Heidecker and Wareheim owe a lot to the countercultural image of themselves promoted through their comedy, even if that image is as personally confining and socially isolating as it seems to be in Alverson’s film. Heidecker’s character in the The Comedy is, for all intents and purposes, a facsimile of Heidecker as he appears on Tim and Eric Awesome Show, Great Job!, his near constant improvised riffing a poor substitute for dialogue within the context of a drama, the characters he creates on the spot in order to get a rise out of his audience incongruous when applied within the context of cinematic realism. Whether Heidecker is casually wooing a co-worker nearly a decade his junior, or pretending to hold conversations and meetings of great import with frequent comic collaborator Gregg Turkington, The Comedy revels in Heidecker’s comic persona as a buffoonery that is thankfully an act. Heidecker plays at being a man in his mid to late thirties who still hasn’t graduated beyond playing at being an adult, snark demarcating his own immaturity more befitting to a twenty year old frat boy whose attendant personal disinterest and dissatisfaction results in an apocalyptic devastation of cultural literacy. The Comedy is thus an indictment as much as it is a celebration of Tim and Eric Awesome Show, Great Job!, the iconography of hipster satire and snark culturally pervasive while being aware of its own latent tendency towards social antagonism, Heidecker and Wareheim perhaps more in tune with their audience than their audience is with themselves.

Which goes a long way towards explaining why Rick Alverson’s drama ends up feeling  so unpolished, as The Comedy‘s recursive convolutions of Alverson’s engagement with a subject similarly prone to the art of comic deconstruction proves to be a structural redundancy summarily un-compelling. Like Alverson’s script, Heidecker’s character within the film is engaged in a multi-faceted understanding of himself and his place within the world around him. The Comedy is thus in a constant state of battle with itself and its protagonist, Alverson’s script’s analysis of Heidecker’s persona as averse to being discovered and engaged with as Heidecker’s character is of being analyzed in a likewise, straightforward manner. The sheer impossibility of studying Heidecker’s character becomes problematic, as Alverson’s dramatic engagement becomes hideously malformed by Heidecker’s performance as farce, his inner state of being hidden behind bright blue ray ban sunglasses, reflecting back a cultural cache self-righteously reticent. In Alverson’s engagement with the Tim Heidecker comic persona, The Comedy becomes a study in procrastination, any insights gleaned through Alverson’s script intangibly held just out of reach by his subject’s tendency towards the opaque, Heidecker engaging in self-reference to a self in absentia, nihilism ruling the day in a case study frustratingly inconclusive, albeit appropriately so.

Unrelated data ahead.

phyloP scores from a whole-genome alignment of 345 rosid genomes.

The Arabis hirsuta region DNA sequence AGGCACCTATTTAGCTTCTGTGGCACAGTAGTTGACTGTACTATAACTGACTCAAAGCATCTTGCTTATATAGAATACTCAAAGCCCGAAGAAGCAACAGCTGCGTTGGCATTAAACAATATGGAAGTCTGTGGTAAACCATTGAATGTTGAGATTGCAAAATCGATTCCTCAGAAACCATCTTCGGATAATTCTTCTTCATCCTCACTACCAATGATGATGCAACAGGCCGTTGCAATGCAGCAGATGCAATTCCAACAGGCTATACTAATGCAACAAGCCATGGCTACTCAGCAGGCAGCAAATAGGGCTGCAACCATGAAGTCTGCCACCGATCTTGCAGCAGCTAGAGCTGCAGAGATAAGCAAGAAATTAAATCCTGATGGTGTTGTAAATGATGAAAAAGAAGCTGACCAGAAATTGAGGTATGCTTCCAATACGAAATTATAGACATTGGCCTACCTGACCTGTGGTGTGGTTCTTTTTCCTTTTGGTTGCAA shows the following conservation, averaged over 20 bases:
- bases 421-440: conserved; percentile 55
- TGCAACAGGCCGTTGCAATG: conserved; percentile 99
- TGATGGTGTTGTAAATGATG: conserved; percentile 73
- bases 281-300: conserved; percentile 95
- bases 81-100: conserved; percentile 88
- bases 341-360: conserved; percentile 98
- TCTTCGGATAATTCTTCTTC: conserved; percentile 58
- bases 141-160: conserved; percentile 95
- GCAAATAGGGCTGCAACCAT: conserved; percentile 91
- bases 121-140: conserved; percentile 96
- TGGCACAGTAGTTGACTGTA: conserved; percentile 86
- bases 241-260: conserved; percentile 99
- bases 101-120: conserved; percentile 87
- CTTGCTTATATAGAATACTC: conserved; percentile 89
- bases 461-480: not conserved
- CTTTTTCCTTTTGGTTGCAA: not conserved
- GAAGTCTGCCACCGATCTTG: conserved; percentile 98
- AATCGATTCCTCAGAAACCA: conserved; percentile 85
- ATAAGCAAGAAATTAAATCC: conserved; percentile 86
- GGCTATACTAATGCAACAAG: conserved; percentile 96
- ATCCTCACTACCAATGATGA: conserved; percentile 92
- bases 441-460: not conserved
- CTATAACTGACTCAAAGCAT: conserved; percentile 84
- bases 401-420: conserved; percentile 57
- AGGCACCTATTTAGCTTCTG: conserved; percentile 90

The Comedy is available on Netflix Instant View, and is My Movies on Netflix: Review of the Week.